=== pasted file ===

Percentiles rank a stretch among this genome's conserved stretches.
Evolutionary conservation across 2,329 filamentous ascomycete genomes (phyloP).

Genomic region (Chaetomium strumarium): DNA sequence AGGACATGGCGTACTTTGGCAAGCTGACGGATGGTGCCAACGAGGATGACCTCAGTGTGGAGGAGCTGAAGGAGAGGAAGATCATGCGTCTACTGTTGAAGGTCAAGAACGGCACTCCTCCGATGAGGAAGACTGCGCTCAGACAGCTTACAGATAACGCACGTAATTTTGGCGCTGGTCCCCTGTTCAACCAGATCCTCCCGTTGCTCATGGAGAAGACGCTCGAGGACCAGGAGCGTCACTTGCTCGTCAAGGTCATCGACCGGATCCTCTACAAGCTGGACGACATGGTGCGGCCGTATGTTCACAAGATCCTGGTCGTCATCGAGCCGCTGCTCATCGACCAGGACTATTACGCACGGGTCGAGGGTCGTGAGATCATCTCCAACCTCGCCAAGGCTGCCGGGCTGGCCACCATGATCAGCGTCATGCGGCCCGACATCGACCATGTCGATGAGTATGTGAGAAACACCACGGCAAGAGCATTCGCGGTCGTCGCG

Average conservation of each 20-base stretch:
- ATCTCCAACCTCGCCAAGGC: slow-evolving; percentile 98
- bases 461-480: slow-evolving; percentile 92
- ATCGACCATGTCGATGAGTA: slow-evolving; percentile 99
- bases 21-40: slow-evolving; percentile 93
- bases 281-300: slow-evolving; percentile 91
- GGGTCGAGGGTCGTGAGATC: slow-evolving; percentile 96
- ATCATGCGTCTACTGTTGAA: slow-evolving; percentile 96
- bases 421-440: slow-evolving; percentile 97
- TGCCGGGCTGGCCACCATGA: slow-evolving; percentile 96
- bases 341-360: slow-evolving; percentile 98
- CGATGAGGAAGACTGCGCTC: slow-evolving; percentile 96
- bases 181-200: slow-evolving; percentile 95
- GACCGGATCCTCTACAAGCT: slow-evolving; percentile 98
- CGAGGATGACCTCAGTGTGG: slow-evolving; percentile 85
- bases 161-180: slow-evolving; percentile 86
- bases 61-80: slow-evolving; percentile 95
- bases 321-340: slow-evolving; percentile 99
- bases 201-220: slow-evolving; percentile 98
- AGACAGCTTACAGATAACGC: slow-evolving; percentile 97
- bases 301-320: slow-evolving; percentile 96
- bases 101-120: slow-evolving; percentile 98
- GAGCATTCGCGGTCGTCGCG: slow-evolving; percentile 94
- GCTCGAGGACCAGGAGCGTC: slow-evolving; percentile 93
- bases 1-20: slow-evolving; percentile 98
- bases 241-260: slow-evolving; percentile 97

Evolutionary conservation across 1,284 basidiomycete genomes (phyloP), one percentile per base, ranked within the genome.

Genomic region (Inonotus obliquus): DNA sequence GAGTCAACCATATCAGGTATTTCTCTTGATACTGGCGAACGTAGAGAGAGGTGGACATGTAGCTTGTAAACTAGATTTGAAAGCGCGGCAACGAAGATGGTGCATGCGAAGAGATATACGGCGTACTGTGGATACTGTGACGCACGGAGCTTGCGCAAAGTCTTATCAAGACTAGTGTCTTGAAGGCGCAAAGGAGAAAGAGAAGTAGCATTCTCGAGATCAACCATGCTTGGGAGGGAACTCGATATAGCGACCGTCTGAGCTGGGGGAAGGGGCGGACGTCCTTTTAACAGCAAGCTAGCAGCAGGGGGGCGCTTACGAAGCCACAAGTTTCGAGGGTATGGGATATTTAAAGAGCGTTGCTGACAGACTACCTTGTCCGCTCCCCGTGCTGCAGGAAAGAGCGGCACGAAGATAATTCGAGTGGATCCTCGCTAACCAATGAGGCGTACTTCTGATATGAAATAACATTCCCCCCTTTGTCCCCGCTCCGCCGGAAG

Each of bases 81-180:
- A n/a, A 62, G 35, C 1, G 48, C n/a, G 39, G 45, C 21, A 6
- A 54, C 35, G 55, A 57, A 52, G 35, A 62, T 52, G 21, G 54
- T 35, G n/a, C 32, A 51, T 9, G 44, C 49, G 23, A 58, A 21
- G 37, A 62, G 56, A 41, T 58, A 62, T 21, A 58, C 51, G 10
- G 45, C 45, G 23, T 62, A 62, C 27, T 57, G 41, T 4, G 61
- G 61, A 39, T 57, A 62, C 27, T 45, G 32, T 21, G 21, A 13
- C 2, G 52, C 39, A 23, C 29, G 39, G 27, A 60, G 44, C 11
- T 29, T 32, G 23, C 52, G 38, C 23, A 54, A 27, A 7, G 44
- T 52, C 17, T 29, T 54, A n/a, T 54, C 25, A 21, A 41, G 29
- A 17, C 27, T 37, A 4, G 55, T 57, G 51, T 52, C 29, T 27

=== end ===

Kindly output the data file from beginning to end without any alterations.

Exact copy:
Percentiles rank a stretch among this genome's conserved stretches.
Evolutionary conservation across 2,329 filamentous ascomycete genomes (phyloP).

Genomic region (Chaetomium strumarium): DNA sequence AGGACATGGCGTACTTTGGCAAGCTGACGGATGGTGCCAACGAGGATGACCTCAGTGTGGAGGAGCTGAAGGAGAGGAAGATCATGCGTCTACTGTTGAAGGTCAAGAACGGCACTCCTCCGATGAGGAAGACTGCGCTCAGACAGCTTACAGATAACGCACGTAATTTTGGCGCTGGTCCCCTGTTCAACCAGATCCTCCCGTTGCTCATGGAGAAGACGCTCGAGGACCAGGAGCGTCACTTGCTCGTCAAGGTCATCGACCGGATCCTCTACAAGCTGGACGACATGGTGCGGCCGTATGTTCACAAGATCCTGGTCGTCATCGAGCCGCTGCTCATCGACCAGGACTATTACGCACGGGTCGAGGGTCGTGAGATCATCTCCAACCTCGCCAAGGCTGCCGGGCTGGCCACCATGATCAGCGTCATGCGGCCCGACATCGACCATGTCGATGAGTATGTGAGAAACACCACGGCAAGAGCATTCGCGGTCGTCGCG

Average conservation of each 20-base stretch:
- ATCTCCAACCTCGCCAAGGC: slow-evolving; percentile 98
- bases 461-480: slow-evolving; percentile 92
- ATCGACCATGTCGATGAGTA: slow-evolving; percentile 99
- bases 21-40: slow-evolving; percentile 93
- bases 281-300: slow-evolving; percentile 91
- GGGTCGAGGGTCGTGAGATC: slow-evolving; percentile 96
- ATCATGCGTCTACTGTTGAA: slow-evolving; percentile 96
- bases 421-440: slow-evolving; percentile 97
- TGCCGGGCTGGCCACCATGA: slow-evolving; percentile 96
- bases 341-360: slow-evolving; percentile 98
- CGATGAGGAAGACTGCGCTC: slow-evolving; percentile 96
- bases 181-200: slow-evolving; percentile 95
- GACCGGATCCTCTACAAGCT: slow-evolving; percentile 98
- CGAGGATGACCTCAGTGTGG: slow-evolving; percentile 85
- bases 161-180: slow-evolving; percentile 86
- bases 61-80: slow-evolving; percentile 95
- bases 321-340: slow-evolving; percentile 99
- bases 201-220: slow-evolving; percentile 98
- AGACAGCTTACAGATAACGC: slow-evolving; percentile 97
- bases 301-320: slow-evolving; percentile 96
- bases 101-120: slow-evolving; percentile 98
- GAGCATTCGCGGTCGTCGCG: slow-evolving; percentile 94
- GCTCGAGGACCAGGAGCGTC: slow-evolving; percentile 93
- bases 1-20: slow-evolving; percentile 98
- bases 241-260: slow-evolving; percentile 97

Evolutionary conservation across 1,284 basidiomycete genomes (phyloP), one percentile per base, ranked within the genome.

Genomic region (Inonotus obliquus): DNA sequence GAGTCAACCATATCAGGTATTTCTCTTGATACTGGCGAACGTAGAGAGAGGTGGACATGTAGCTTGTAAACTAGATTTGAAAGCGCGGCAACGAAGATGGTGCATGCGAAGAGATATACGGCGTACTGTGGATACTGTGACGCACGGAGCTTGCGCAAAGTCTTATCAAGACTAGTGTCTTGAAGGCGCAAAGGAGAAAGAGAAGTAGCATTCTCGAGATCAACCATGCTTGGGAGGGAACTCGATATAGCGACCGTCTGAGCTGGGGGAAGGGGCGGACGTCCTTTTAACAGCAAGCTAGCAGCAGGGGGGCGCTTACGAAGCCACAAGTTTCGAGGGTATGGGATATTTAAAGAGCGTTGCTGACAGACTACCTTGTCCGCTCCCCGTGCTGCAGGAAAGAGCGGCACGAAGATAATTCGAGTGGATCCTCGCTAACCAATGAGGCGTACTTCTGATATGAAATAACATTCCCCCCTTTGTCCCCGCTCCGCCGGAAG

Each of bases 81-180:
- A n/a, A 62, G 35, C 1, G 48, C n/a, G 39, G 45, C 21, A 6
- A 54, C 35, G 55, A 57, A 52, G 35, A 62, T 52, G 21, G 54
- T 35, G n/a, C 32, A 51, T 9, G 44, C 49, G 23, A 58, A 21
- G 37, A 62, G 56, A 41, T 58, A 62, T 21, A 58, C 51, G 10
- G 45, C 45, G 23, T 62, A 62, C 27, T 57, G 41, T 4, G 61
- G 61, A 39, T 57, A 62, C 27, T 45, G 32, T 21, G 21, A 13
- C 2, G 52, C 39, A 23, C 29, G 39, G 27, A 60, G 44, C 11
- T 29, T 32, G 23, C 52, G 38, C 23, A 54, A 27, A 7, G 44
- T 52, C 17, T 29, T 54, A n/a, T 54, C 25, A 21, A 41, G 29
- A 17, C 27, T 37, A 4, G 55, T 57, G 51, T 52, C 29, T 27